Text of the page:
Nineteen-Sixty-One  was a momentous  year for entomology and ecology, although at the time I suspect few realised it.  Skip forward to 2013 when The British Ecological Society published a slim volume celebrating  the 100 most influential papers published in the Society’s journals.  The papers included in the booklet were selected based on the opinions of 113 ecologists from around the world, who were then asked to write a short account of why they thought that paper influential.  I was disappointed not to be asked to write about my nomination but instead asked to write about Maurice Solomon’s 1949 paper in which he formalised the term functional response.

The paper I had wanted to write about was included, but John Lawton had the privilege of extolling its virtues, and given the word limits did a pretty good job.  I do, however, feel that given its importance to ecology and entomology it deserves a bit more exposure, so I am taking the opportunity to write about it here.  I could have included this post in a series I have planned, called Ten Papers that Shook My World, but given the impact that this paper has had on entomologists I felt it deserved an entry in my Entomological Classics series.

For those of you who haven’t come across this paper before, this was an astonishingly influential paper.  Basically, Southwood, who despite his later reputation as one of the ecological greats, was an excellent entomologist, (in fact he was a Hemipterist), wanted to explain why some tree species had more insect species associated with them than others.  He made comparisons between trees in Britain, Russia and Cyprus and demonstrated that those trees that were more common and had a wider range had more insect species associated with them (Figure 1).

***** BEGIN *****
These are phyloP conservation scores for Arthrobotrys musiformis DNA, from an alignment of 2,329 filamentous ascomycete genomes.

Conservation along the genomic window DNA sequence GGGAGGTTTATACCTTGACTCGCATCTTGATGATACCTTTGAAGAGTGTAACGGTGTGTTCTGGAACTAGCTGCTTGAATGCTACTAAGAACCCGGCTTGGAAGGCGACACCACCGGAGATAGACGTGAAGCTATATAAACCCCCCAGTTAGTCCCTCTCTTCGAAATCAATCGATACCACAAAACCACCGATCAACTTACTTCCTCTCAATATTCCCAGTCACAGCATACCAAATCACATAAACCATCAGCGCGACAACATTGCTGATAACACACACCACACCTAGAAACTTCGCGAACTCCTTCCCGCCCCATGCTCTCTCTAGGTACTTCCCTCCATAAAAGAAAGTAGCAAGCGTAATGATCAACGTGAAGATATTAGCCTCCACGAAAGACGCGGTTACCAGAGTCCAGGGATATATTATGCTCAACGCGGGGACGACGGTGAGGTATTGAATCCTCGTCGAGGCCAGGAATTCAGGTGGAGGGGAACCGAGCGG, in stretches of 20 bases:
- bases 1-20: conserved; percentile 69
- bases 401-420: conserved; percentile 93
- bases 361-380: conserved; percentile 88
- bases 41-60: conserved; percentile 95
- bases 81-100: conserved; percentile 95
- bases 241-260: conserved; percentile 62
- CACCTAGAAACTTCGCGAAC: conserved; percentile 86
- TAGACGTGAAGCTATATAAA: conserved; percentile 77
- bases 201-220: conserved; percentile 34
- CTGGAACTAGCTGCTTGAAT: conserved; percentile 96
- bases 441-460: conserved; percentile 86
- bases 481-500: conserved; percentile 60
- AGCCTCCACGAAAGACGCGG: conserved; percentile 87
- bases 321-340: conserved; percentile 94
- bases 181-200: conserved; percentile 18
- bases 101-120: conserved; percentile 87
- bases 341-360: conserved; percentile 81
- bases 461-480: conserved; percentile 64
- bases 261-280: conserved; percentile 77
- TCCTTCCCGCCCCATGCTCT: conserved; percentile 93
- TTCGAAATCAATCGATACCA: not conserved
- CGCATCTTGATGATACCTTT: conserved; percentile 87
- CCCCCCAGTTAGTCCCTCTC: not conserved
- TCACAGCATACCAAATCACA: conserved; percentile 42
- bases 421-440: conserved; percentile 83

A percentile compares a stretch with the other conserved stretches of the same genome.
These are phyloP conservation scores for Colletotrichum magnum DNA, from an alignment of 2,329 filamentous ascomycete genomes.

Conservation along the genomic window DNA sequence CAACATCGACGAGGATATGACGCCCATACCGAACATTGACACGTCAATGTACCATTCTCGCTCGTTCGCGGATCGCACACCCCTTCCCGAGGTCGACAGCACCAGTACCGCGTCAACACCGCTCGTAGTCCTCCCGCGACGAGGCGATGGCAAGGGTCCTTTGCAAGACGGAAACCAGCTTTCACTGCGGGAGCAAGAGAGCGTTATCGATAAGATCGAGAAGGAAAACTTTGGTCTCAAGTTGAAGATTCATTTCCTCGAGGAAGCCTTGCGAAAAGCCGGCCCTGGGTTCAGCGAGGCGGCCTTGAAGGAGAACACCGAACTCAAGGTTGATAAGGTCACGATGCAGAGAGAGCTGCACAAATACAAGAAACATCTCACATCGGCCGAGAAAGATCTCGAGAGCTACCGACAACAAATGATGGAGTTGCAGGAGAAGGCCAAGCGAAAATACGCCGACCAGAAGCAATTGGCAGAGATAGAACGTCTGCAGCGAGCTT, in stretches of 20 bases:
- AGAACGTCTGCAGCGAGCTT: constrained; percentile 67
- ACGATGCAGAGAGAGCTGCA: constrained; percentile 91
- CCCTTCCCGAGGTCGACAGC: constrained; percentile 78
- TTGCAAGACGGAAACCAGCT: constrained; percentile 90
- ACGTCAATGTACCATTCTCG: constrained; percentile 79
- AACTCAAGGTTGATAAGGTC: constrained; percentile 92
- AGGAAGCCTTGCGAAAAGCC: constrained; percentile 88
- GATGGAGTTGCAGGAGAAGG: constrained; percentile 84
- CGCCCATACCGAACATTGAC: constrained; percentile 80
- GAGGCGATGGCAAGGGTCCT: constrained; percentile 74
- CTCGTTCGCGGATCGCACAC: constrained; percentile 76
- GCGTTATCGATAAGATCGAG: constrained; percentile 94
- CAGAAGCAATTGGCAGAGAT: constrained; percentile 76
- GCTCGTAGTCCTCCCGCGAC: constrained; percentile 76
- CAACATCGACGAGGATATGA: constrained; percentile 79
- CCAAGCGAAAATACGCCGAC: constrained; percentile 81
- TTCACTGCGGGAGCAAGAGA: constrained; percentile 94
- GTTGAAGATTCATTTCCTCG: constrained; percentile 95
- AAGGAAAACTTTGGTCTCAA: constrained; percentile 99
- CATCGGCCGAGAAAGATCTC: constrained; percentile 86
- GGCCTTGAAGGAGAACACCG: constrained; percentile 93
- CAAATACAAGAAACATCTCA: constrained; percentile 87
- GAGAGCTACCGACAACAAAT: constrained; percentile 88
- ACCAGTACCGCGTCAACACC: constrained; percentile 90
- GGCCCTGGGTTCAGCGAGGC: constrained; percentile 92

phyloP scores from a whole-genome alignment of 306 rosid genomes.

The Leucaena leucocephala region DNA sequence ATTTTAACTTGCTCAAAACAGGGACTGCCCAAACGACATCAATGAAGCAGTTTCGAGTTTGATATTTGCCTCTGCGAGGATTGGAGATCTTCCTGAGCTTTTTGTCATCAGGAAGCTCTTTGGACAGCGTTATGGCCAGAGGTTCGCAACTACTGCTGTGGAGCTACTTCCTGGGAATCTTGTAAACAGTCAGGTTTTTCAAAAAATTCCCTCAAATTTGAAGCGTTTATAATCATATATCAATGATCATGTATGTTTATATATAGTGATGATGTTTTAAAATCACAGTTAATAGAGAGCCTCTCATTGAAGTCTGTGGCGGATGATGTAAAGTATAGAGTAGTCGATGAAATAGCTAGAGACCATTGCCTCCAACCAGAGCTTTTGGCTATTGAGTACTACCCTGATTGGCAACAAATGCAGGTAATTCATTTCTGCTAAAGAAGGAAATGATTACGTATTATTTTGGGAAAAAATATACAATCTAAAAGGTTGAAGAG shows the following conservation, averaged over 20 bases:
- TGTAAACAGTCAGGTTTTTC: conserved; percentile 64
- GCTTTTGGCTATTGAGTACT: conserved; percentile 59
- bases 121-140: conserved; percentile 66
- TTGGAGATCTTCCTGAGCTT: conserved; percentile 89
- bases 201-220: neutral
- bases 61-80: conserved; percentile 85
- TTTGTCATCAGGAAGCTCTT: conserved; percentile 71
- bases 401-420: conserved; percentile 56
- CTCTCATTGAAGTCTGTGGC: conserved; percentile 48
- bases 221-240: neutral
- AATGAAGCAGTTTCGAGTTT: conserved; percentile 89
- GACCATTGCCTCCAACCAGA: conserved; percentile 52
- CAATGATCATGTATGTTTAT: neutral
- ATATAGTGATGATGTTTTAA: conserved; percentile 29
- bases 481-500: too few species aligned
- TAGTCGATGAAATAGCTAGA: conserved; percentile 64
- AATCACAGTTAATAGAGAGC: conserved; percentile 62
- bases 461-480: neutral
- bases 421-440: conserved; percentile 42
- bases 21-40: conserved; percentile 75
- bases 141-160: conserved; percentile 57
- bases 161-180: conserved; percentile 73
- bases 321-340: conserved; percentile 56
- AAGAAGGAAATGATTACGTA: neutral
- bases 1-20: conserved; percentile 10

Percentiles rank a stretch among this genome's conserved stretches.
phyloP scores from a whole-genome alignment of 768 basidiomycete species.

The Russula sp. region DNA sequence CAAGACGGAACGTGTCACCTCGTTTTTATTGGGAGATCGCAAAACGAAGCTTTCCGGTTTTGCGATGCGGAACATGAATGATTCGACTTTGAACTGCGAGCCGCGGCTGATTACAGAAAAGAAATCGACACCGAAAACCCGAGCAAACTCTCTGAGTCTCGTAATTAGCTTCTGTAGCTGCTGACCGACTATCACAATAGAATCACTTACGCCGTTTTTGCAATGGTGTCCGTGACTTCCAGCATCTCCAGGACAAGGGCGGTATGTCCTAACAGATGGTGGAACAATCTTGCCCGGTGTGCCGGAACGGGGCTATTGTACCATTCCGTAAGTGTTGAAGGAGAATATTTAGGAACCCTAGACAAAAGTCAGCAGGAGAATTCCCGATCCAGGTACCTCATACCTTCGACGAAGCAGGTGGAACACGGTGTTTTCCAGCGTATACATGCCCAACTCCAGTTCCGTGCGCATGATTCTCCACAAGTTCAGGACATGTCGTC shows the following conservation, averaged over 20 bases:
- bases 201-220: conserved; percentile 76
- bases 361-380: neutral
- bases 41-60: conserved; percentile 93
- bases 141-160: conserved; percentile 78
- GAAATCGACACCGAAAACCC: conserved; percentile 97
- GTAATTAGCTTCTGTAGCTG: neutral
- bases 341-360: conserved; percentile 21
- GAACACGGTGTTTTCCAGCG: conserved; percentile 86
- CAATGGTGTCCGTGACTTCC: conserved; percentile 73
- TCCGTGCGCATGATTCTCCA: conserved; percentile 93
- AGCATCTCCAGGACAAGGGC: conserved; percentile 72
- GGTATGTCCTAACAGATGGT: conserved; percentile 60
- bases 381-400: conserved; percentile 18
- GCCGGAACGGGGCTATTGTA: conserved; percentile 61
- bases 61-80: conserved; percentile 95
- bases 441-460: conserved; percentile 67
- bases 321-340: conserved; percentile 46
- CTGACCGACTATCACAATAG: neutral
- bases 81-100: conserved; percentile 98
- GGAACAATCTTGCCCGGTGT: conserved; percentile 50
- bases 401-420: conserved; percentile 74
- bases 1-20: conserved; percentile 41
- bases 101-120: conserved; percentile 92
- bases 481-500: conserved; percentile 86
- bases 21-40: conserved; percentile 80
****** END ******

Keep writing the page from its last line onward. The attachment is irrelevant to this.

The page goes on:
Southwood 1961 Fig 1

From Southwood 1961.  I was surprised to see that he had committed the cardinal error in his Figure caption of describing it as Graph and also including the regression equation in the figure pane; two things that I constantly reprimand students about!

Importantly he also showed that introduced trees tended to have fewer insects than native species.  He thus hypothesised that the number of insects associated with a tree species was proportional to its recent history and abundance and was a result of encounter rates and evolutionary adaptation.  He then tested this hypothesis using data on the Quaternary records of plant remains from Godwin (1956) making the assumption that these were a proxy for range as well as evolutionary age.

He commented on the outliers above and below the line suggesting that those above the line were a result of having a large number of congeners and those below the line either as being taxonomically isolated and/or very well defended.

He then went on to test his ideas about the evolutionary nature of the relationship by looking at trees and insects in Hawaii, (ironically this appeared in print (Southwood, 1960), before the earlier piece of work (Journal of Animal Ecology obviously had a slower turnaround time in those days than they do now).

Hawaiin figure

Figure 2.  Relationship between tree abundance and number of insect species associated with them (drawn using data from Southwood 1960).

Considering the research that these two papers stimulated over the next couple of decades, what I find really odd, is that Southwood, despite the fact that he was dealing with data from islands and that Darlington (1943) had published a paper on carabids on islands and mountains in which he discussed species-area relationships and further elaborated on in his fantastic book (Darlington, 1957), did not seem to see the possibility of using the species-area concept to explain his results.  It was left to Dan Janzen who in 1968 wrote